Common Core State StandardsWhat are the Common Core State Standards?
Oregon is one of 45 states that have adopted Common Core State Standards (CCSS). The CCSS fit with Oregon's vision of quality education from birth to college and career. The goal of the CCSS is to prepare students for a successful life after school. These newly adopted standards in English Language Arts and Mathematics offer the opportunity for collaboration and innovation in schools and districts across the state and around the country.
The Common Core State Standards are a natural progression for Medford School District. Many of the goals are similar to what MSD has already been working toward: Preparing all students to graduate with a sound educational foundation
. MSD aims for students to graduate with the ability to attend college without the need for remedial classes. Common Core is, at its heart, focused on developing critical thinking. During the last several years, much of Medford School Districts’ focus has been on improving instructional practice, including developing critical thinking in students.
The Common Core State Standards, or CCSS, are educational standards that define what students in pre-K through 12th grade should know, and be able to do, in English Language Arts/Literacy and Mathematics. These consistent standards and clearly defined goals will help all students learn the same skills at the same grade levels no matter where they move within Oregon and 44 other states. These standards are designed to help all students get prepared for college and careers. Here is a fun three-minute video explaining the CCSS:
What does this mean for my student's education?
Whether a student stays at one school or moves often, students will be developing the same skills consistently across each grade in each school. These skills are transferable; students can take them wherever they might go. Critical thinking is the focus; students will be using evidence to support their answers whether it be in a science, history or math class. This focus shift means:
- Rather than expecting students to memorize the answer, students will be taught to find the answer within their resources. They will also be taught to explain their answer clearly.
- This will help level the playing field, as all students will have access to the answer within the text in front of them. This is called "text-based questioning, evidence-based answers."
- There will be more emphasis on students showing how they came to an answer or reached a conclusion rather than just reciting facts.
- With CCSS, a third-grade student can move from Washington Elementary to Hoover Elementary (or to a school in Springfield, Missouri), and have a smoother educational transition. Students in one grade who transfer to another school can be confident that they will be addressing the same standards and won't miss out on any critical content.
- It will still be Medford teachers and principals who decide how the standards are to be met. They will continue to create relevant, engaging lessons and tailor instruction to the individual needs of students in their classrooms.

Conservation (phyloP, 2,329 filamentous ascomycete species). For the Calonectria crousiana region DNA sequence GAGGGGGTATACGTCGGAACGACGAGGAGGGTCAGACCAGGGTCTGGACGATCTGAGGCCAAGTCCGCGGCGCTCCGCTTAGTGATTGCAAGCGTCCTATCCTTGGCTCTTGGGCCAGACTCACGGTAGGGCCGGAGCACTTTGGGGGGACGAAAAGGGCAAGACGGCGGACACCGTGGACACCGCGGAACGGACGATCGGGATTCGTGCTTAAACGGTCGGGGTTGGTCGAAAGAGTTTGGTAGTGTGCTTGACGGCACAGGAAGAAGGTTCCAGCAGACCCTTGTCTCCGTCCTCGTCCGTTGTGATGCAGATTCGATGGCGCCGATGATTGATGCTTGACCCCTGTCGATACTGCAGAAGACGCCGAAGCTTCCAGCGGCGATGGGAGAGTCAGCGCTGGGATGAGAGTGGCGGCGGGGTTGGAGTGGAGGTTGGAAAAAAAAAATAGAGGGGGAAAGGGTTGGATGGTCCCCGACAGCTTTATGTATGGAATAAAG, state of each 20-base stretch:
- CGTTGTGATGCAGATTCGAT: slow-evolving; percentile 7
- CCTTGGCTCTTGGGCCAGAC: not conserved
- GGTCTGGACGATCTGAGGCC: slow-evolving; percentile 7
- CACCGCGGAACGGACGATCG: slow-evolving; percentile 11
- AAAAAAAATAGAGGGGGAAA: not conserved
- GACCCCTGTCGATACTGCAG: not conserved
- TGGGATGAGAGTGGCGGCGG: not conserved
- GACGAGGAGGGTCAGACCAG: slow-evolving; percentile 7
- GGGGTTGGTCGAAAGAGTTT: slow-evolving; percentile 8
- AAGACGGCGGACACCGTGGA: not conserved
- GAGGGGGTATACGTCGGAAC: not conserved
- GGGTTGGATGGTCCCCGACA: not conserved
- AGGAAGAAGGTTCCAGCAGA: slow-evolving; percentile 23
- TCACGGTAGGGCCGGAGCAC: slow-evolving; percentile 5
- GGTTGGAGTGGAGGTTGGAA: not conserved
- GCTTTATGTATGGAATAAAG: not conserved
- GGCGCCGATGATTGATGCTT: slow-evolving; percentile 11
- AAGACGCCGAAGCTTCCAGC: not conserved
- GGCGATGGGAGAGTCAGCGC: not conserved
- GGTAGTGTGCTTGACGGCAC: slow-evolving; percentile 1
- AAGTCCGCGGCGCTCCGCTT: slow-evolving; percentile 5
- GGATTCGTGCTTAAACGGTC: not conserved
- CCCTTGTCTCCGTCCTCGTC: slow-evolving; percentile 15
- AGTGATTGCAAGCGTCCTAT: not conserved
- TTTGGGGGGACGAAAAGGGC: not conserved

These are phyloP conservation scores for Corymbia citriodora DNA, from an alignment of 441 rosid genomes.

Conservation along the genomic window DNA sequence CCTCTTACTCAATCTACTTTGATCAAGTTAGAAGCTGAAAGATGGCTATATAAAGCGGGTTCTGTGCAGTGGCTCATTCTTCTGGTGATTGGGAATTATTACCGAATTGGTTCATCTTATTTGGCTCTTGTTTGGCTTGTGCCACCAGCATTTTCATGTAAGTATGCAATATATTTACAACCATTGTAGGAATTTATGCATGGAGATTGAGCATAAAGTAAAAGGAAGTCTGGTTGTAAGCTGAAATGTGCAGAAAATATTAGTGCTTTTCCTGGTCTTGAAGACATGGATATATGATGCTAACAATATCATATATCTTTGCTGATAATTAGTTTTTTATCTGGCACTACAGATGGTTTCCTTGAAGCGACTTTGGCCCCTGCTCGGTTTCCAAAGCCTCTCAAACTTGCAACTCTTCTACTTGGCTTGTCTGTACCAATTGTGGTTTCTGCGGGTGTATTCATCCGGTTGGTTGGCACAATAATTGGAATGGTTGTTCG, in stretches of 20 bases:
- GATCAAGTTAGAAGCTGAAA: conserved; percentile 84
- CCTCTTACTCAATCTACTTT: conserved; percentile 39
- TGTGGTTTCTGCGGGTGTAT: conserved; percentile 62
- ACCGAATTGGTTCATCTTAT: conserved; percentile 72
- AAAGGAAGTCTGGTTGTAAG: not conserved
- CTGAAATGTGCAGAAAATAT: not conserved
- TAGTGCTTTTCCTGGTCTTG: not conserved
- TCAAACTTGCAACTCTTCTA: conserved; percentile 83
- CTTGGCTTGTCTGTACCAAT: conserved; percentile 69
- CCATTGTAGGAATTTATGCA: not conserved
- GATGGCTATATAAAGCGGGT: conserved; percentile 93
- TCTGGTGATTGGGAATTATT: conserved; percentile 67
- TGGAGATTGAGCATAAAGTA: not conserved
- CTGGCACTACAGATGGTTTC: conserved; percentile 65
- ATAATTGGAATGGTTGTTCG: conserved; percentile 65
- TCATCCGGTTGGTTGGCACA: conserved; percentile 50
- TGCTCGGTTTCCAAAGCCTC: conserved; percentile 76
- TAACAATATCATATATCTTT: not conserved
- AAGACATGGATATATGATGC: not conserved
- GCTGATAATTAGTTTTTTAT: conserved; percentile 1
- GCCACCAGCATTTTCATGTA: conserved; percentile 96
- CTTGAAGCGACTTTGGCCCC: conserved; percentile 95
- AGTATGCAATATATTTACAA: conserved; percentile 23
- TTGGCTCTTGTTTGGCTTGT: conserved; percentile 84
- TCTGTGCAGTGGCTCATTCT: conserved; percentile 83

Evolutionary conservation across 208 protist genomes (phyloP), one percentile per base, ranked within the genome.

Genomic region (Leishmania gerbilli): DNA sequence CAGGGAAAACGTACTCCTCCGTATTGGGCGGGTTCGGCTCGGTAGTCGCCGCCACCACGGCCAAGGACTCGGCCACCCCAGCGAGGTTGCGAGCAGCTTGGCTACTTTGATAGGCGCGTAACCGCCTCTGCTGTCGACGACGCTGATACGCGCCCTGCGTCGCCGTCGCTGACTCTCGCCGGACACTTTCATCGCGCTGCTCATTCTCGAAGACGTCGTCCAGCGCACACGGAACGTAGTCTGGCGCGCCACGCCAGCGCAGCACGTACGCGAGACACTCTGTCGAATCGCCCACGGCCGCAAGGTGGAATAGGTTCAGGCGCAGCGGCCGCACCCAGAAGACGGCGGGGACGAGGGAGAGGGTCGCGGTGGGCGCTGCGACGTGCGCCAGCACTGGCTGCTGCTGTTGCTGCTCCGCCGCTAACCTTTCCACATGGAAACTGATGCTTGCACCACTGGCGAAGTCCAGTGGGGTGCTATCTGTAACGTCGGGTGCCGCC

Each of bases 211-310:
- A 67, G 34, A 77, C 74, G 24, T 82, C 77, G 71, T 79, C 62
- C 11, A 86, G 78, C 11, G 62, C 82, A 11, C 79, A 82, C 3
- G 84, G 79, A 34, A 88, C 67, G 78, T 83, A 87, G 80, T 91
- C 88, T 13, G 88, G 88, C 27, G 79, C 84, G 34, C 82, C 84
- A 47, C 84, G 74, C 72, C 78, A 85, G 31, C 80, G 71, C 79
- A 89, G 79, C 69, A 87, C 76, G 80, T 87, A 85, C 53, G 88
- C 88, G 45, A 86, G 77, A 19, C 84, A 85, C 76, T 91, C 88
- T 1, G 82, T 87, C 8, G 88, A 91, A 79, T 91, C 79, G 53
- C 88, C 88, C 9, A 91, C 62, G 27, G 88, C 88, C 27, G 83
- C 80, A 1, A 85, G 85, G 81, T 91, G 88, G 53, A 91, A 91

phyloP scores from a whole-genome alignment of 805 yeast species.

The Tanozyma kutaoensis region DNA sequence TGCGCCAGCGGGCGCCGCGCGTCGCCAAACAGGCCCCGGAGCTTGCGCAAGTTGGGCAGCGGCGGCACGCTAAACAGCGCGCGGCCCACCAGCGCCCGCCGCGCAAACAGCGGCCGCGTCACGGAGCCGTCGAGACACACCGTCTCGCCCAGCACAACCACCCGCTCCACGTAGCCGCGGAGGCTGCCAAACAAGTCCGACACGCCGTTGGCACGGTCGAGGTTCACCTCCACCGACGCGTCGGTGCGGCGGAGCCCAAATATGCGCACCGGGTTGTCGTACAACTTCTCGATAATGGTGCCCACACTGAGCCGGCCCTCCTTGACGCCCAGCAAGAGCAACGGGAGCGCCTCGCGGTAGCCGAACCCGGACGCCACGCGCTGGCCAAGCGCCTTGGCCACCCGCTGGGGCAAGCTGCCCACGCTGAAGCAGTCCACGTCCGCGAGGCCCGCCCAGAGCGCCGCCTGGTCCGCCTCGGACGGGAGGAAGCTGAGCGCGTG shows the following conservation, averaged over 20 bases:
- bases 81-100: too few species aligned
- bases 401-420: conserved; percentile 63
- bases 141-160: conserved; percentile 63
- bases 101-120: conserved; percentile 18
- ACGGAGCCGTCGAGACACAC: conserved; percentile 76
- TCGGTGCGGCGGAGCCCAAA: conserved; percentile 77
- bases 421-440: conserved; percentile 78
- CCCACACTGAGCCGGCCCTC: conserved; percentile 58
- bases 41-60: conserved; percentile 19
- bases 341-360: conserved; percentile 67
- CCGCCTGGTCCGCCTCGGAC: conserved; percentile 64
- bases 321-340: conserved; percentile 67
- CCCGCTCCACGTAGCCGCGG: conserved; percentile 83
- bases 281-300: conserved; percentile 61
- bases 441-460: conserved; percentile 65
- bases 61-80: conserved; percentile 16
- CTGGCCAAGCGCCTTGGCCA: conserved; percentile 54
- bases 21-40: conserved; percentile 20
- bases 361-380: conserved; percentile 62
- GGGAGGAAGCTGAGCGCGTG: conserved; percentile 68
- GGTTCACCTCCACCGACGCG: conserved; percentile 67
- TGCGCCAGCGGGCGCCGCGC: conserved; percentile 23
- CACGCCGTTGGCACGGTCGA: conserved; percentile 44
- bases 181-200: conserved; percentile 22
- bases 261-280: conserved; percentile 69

- The CCSS requires teachers and students to delve deeper into the core skills and concepts for each grade level. One of the biggest changes will be the amount of training (professional development) our teachers receive. Medford School District is committed to providing both students and teachers support they need to transition to the Common Core State Standards.
What changes might I notice right away?
What doesn't this mean for my student's education?
- There will be a shift to more writing in all classes, such as science and math. For example, you might see your student bring home a science assignment that is an essay. You might see a math assignment that requires your student to write how she solved the problems.
- There will be a greater focus on reading non-fiction text in classes. For example, your student might read a science article in science class. A math assignment might be reading informational text from graphs and charts and then gathering and compiling data. In a history class, your student might be reading a letter from a revolutionary soldier, the text from the Declaration of Independence, or a biography about Thomas Jefferson while studying about early America.
If you would like more information about how to help support your student at home, click http://www.cgcs.org/domain/36 for step-by-step guides for parents of students K–12.
Helping your child with Common Core Math
If you would like more information about the Medford School District transition plan for Common Core State Standards click here.
Click here to read a Frequently Asked Questions
- It does not mean teachers will be told how to teach. CCSS will establish what skills students need to learn, but does not dictate how teachers should teach.
- It does not mean students will be required to learn at the same rate. Teachers will continue to develop lesson plans and tailor instruction to meet the individual needs of their students.
- It does not mean that the federal government will be gathering personal and identifiable information on individual students. CCSS will not change or remove existing protections for student privacy.
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